Today is the day! On Monday, before the opening bell, Tesla and Apple both split their stocks. (Tesla 5-for-1; Apple 4-for-1). So how does that affect you as a shareholder and what exactly is a stock split?
Stock splits have been used over time by companies to make shares more accessible to a broader base of investors. When a stock split occurs, keep in mind that the market capitalization of the company is unchanged; a similar comparison is a pizza pie. I have one pizza pie but will split the pie into smaller parts so that I create more pieces to go around. Same goes for stock splits, the shareholder receives more shares but each share has a lower absolute price.
So if you held one common share of Apple stock at $500 at market close on Friday, you are waking up to four times the amount shares in your holdings with a share price of $125, or 25% of the price they were trading at Friday's close (note, the total value of your position remains the same). With Tesla, $473 is the current share price (at the time of publication) reflecting the stocks 5-for-1 split - but again, your total position value is unchanged (outside of today’s price swings of course).
So did you miss out? Some investors argue that purchasing shares pre-or-post-split shouldn’t affect decision making. With Tesla up about 66% and Apple up about 30% since announcing their splits, I would beg to differ - but remember we’re talking about the move in the stock as a result of the mentality with which investors approach splits (or lower priced shares in general), not the attractiveness based on overall company valuations, i.e., not based on the P/E of EV/EBITDA.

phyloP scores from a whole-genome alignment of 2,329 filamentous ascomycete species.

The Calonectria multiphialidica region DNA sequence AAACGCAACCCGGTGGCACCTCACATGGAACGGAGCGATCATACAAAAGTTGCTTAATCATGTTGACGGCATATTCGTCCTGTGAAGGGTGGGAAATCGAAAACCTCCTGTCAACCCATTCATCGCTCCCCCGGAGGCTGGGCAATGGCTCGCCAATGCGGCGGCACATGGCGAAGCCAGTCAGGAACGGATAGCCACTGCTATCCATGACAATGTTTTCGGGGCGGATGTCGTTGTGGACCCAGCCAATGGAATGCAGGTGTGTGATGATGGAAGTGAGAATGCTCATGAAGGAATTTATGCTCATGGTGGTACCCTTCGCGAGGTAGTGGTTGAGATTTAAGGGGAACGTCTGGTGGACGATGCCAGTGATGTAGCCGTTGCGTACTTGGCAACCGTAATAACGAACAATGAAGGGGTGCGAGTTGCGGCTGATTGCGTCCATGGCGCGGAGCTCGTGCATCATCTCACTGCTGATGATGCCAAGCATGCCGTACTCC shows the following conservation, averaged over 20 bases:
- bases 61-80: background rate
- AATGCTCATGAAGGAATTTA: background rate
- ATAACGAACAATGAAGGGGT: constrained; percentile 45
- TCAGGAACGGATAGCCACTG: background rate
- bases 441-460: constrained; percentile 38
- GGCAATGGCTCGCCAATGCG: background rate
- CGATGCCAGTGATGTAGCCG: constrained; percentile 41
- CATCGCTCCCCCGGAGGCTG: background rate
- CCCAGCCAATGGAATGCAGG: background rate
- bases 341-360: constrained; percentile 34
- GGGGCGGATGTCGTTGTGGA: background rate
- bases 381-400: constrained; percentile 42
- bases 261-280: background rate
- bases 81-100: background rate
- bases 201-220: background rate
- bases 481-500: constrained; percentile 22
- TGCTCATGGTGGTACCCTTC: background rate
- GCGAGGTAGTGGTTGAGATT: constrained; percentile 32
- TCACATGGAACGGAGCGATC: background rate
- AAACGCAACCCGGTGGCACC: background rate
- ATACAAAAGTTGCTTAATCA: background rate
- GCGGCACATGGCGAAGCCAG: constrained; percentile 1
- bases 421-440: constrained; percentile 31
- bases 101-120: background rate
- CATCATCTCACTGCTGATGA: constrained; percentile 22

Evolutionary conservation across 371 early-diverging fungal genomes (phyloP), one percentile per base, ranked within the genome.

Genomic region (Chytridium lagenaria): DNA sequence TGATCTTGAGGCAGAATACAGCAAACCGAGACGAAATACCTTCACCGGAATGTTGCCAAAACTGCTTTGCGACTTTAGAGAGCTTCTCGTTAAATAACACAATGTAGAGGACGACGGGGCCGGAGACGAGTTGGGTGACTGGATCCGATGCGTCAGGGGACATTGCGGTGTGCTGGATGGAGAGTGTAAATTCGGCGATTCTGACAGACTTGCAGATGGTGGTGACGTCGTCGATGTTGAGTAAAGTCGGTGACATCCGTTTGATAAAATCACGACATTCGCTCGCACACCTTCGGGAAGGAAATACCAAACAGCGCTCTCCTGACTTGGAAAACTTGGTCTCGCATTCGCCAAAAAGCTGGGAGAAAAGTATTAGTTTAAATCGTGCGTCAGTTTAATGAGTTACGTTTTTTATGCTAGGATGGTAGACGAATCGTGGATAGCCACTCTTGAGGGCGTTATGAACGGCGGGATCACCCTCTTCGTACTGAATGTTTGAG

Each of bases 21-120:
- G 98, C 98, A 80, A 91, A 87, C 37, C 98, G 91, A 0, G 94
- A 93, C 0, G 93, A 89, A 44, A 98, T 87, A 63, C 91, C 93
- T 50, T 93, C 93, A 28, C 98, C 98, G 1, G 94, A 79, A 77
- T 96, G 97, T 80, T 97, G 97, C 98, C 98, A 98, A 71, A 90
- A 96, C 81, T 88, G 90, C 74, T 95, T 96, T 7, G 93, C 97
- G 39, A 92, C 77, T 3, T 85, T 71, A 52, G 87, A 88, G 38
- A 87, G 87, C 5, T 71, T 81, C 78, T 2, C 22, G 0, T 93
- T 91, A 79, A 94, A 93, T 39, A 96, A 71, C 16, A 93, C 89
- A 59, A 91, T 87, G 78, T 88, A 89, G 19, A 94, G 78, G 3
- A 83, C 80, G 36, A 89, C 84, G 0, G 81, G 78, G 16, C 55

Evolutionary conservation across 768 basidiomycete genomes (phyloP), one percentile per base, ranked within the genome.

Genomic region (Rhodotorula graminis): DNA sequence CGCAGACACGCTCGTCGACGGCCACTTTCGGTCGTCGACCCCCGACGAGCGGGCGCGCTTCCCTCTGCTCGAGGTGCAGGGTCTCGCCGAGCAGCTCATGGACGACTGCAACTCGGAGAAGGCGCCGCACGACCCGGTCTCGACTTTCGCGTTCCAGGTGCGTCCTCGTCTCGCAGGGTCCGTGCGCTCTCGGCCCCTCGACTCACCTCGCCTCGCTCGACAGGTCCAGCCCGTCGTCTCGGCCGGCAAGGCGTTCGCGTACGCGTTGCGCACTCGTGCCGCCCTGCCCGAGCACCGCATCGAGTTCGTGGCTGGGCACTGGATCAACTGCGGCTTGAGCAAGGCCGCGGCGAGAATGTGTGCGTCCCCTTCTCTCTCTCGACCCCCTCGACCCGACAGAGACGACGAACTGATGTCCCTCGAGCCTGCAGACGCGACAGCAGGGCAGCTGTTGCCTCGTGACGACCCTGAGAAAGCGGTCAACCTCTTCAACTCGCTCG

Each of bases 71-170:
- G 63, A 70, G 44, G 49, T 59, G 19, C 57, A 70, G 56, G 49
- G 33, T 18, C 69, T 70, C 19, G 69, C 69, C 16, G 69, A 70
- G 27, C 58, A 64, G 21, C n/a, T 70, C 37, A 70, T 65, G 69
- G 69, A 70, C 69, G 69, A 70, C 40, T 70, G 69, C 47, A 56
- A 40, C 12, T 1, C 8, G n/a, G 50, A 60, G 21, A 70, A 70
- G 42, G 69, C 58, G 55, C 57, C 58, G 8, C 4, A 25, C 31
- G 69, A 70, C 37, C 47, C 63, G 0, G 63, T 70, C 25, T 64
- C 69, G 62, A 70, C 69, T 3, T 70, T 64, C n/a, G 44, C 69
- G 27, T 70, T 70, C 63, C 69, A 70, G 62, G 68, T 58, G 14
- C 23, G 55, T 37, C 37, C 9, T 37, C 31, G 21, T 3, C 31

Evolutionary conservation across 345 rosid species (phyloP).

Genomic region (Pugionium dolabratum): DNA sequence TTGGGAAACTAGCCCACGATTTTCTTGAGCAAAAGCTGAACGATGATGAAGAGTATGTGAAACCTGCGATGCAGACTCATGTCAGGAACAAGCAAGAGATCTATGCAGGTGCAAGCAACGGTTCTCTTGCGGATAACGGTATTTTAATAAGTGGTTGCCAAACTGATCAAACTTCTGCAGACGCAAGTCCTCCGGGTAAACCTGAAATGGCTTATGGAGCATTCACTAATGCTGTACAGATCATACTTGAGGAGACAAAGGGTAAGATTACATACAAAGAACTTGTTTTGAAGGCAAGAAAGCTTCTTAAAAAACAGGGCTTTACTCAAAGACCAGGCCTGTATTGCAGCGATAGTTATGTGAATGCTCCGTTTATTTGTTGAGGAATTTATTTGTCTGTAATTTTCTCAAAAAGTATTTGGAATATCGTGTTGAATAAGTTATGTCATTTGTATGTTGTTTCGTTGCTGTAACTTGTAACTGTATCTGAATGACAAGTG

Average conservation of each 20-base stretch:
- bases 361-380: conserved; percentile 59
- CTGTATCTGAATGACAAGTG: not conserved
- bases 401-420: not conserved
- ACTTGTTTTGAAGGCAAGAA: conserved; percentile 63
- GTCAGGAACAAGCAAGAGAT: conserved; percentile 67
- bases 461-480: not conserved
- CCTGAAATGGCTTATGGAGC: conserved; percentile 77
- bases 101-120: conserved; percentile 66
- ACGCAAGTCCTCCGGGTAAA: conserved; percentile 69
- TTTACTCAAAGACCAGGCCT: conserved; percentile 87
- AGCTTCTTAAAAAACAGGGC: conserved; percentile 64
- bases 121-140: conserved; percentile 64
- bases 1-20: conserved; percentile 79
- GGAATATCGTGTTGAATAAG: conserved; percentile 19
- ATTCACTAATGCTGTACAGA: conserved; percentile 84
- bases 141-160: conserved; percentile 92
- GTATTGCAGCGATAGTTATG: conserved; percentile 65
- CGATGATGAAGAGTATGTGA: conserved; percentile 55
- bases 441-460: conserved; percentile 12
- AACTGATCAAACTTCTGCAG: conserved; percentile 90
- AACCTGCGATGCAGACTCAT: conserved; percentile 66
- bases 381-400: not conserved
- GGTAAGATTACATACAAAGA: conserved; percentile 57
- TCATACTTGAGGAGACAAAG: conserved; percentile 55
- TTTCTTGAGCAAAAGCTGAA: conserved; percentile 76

In this case, buying shares pre-split would have netted substantial gains, as opposed to now being forced to pay that 66% premium (even if you’re buying a lower priced share). Also brokers have made it easier for investors to buy higher priced stocks, by offering fractional shares. Fractional shares allow you to own a piece of the company at the price you can afford.
To be fair, in the eyes of many, a lower priced stock often becomes more attractive, even if total company valuation remains completely unchanged. This tends to result in increased demand for the stock and potentially (as we’re seeing today with the shares of AAPL and TSLA) cause some stocks to jump post split and actually increase market capitalization (therefore raising the total company valuation).
So should I buy now? The Jim Cramer and the Action alerts plus team recently updated the price target of Apple to $135, “reflecting roughly 32.5x consensus estimated fiscal 2022 GAAP earnings per share.”
Both Tesla shares and Apple shares are up today about 2% at the time of publication.
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Disclosure: At the time of publication, I am long Tesla and Apple. I wrote this article myself, and it expresses my own opinions. I am not receiving compensation for creating this article (other than from TheStreet) and have no business relationship with any company whose stock is mentioned in this article.